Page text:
CEDAR SPRINGS, TX (DALLAS COUNTY)
CEDAR SPRINGS, TEXAS (Dallas County). Cedar Springs was on Cedar Springs Branch in the area of Oak Lawn in north central Dallas. It was on the original land grant of C. Grigsby. The site was first settled by troops working on the Military Road project under the command of Col. William G. Cookeqv, who ordered Capt. William Houghton to construct a temporary fort on Cedar Springs Branch in February 1841. Though the installation was abandoned a month later, the local spring formed an attractive watering spot that pioneer travelers believed had medicinal properties.
Two years later Dr. John Cole, a Peters colony settler, came to Texas to claim the 640-acre headright promised him by the Republic of Texas. The land Cole wanted was already owned by John Grigsby, a veteran of the Texas Revolution, but Grigsby eventually agreed to sell Cole 160 acres at one dollar an acre along Cedar Springs Branch. Cole immediately constructed a general store, stocked it with merchandise he had brought with him, and established his medical practice, reportedly the first in Dallas County. During the 1840s the area around Cole's store became a community and trade center that eventually included a gristmill, a blacksmith, and a Gold and Donaldson distillery. The community also had a school called Cedar Springs Institute.
In 1846 residents of the area elected John Neely Bryan to go to Austin and lobby the legislature to establish Dallas County. Later that year John Cole was elected the first probate judge of the county. Four years later Cedar Springs was involved in a county seat election in competition with Dallas and Hord's Ridge. Cedar Springs came in last. In 1929 the community was annexed by the city of Dallas.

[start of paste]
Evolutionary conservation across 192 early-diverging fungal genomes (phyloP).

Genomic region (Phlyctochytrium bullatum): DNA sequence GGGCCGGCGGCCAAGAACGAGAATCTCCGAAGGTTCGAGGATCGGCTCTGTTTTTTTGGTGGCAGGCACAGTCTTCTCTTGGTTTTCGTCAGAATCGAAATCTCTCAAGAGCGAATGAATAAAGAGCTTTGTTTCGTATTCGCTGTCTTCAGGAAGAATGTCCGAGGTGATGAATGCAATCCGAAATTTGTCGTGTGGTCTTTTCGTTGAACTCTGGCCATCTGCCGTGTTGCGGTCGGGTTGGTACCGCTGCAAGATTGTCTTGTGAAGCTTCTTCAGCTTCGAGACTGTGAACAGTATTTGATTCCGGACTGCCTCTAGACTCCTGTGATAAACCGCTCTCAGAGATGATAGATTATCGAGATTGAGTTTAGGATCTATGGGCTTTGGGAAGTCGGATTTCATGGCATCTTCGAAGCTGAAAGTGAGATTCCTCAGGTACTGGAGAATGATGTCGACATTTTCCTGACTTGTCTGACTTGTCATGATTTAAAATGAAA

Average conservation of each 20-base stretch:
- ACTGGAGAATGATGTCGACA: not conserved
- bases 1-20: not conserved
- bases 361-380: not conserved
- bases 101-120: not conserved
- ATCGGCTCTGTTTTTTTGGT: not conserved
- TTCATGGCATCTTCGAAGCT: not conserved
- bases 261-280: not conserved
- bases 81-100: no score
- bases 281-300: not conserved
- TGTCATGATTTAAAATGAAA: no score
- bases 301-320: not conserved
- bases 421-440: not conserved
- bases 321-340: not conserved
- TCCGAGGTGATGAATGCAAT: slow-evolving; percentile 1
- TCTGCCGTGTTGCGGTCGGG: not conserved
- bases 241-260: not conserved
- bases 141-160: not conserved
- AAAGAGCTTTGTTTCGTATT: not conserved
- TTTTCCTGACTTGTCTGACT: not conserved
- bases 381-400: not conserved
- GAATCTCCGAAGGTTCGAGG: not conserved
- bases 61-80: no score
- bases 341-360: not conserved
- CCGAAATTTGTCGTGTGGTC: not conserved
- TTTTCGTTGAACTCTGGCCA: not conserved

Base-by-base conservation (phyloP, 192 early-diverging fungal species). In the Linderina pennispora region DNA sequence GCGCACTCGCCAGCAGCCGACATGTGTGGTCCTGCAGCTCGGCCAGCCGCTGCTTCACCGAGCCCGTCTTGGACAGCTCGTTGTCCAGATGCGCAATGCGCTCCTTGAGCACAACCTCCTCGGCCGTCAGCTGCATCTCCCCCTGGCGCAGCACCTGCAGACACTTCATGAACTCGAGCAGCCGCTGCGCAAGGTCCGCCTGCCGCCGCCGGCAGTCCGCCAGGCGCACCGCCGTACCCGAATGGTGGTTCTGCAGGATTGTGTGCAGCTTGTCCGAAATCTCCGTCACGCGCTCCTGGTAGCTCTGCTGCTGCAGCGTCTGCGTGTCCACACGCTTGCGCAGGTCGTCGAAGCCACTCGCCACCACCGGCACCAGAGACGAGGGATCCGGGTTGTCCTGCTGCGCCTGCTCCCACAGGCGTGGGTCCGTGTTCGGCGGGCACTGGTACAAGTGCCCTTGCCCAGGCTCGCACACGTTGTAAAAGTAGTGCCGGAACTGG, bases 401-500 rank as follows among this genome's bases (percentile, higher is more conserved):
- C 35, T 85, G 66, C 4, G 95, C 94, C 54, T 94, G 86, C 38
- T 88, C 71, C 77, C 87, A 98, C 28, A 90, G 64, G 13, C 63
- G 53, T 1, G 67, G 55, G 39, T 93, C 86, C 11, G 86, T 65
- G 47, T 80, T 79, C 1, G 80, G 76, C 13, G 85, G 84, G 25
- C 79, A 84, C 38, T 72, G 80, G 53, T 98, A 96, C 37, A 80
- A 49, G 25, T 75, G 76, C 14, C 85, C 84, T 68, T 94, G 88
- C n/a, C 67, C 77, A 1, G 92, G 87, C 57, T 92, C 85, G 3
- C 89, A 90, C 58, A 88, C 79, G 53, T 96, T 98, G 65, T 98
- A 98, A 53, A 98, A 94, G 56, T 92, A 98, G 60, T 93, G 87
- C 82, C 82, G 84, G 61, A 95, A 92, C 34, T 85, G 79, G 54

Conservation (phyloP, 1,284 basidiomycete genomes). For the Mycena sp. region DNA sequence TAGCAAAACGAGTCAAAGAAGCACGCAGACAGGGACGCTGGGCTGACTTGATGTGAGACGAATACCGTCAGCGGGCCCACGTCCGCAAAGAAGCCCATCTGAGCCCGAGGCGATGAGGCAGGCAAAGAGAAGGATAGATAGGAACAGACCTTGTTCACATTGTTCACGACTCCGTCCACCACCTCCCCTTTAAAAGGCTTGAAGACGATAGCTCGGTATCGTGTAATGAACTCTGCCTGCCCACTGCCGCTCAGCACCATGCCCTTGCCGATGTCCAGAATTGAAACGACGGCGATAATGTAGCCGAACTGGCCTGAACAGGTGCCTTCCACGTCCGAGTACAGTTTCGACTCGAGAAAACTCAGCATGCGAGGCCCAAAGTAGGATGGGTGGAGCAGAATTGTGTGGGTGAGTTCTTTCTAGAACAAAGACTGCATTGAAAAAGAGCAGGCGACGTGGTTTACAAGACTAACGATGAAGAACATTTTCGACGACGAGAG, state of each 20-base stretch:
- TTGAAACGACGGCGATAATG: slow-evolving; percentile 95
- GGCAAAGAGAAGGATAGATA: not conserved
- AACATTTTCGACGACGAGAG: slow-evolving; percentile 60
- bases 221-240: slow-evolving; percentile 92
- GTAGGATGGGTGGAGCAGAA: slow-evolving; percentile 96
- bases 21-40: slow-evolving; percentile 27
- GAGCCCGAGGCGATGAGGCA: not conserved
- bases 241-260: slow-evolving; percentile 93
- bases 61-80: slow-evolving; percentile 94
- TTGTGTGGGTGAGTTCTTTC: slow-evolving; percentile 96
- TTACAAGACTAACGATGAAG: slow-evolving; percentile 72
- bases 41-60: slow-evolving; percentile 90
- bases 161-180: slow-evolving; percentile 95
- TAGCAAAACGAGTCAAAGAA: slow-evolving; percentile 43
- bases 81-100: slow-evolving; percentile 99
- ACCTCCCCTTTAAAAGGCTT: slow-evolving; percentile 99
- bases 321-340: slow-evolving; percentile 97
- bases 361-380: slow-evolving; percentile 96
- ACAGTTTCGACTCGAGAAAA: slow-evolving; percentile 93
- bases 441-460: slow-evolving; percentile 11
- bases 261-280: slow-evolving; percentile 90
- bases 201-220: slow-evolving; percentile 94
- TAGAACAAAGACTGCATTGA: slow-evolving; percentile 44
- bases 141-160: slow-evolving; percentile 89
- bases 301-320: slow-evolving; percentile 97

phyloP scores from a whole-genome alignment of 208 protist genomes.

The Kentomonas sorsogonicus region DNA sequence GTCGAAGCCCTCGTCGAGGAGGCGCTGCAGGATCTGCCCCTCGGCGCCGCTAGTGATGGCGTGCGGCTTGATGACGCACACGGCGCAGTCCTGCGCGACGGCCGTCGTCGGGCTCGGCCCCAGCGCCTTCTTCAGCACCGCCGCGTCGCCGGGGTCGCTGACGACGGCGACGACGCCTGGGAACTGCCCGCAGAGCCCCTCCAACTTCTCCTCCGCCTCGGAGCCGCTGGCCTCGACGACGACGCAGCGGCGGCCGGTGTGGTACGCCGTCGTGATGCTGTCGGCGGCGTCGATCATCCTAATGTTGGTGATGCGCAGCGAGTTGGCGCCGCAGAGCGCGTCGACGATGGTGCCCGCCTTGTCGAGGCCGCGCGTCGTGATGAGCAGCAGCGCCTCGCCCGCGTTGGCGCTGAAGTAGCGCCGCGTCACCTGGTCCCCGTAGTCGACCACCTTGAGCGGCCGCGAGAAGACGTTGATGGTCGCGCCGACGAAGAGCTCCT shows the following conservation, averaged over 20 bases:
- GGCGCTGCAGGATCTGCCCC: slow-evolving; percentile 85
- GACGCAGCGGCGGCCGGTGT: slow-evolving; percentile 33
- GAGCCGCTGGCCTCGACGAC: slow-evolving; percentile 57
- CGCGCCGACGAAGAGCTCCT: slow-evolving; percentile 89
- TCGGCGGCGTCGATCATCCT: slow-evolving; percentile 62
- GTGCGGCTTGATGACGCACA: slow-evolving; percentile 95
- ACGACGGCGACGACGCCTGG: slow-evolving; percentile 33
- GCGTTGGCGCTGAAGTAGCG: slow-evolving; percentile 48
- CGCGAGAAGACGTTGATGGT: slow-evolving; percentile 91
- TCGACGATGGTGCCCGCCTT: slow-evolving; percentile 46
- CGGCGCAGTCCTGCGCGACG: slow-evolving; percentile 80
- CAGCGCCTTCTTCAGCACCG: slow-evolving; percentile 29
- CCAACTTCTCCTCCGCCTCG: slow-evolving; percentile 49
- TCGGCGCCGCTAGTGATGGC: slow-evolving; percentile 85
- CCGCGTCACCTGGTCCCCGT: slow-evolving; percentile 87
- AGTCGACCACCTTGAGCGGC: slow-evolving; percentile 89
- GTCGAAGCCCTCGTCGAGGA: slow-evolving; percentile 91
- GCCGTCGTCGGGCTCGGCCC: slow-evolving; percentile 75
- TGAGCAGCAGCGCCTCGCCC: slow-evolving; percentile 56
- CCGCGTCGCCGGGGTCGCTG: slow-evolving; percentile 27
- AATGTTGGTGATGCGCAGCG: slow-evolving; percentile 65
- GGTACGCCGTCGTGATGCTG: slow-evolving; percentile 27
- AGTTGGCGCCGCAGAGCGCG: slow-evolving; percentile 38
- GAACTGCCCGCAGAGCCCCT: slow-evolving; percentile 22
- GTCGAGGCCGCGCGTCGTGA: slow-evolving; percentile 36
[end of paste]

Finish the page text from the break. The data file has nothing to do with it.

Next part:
Image Use Disclaimer
All copyrighted materials included within the Handbook of Texas Online are in accordance with Title 17 U.S.C. Section 107 related to Copyright and “Fair Use” for Non-Profit educational institutions, which permits the Texas State Historical Association (TSHA), to utilize copyrighted materials to further scholarship, education, and inform the public. The TSHA makes every effort to conform to the principles of fair use and to comply with copyright law.
For more information go to: http://www.law.cornell.edu/uscode/17/107.shtml
If you wish to use copyrighted material from this site for purposes of your own that go beyond fair use, you must obtain permission from the copyright owner.
The following, adapted from the Chicago Manual of Style, 15th edition, is the preferred citation for this article.Handbook of Texas Online, Matthew Hayes Nall, "Cedar Springs, TX (Dallas County)," accessed August 25, 2016, http://www.tshaonline.org/handbook/online/articles/hvc34.
Uploaded on June 12, 2010. Published by the Texas State Historical Association.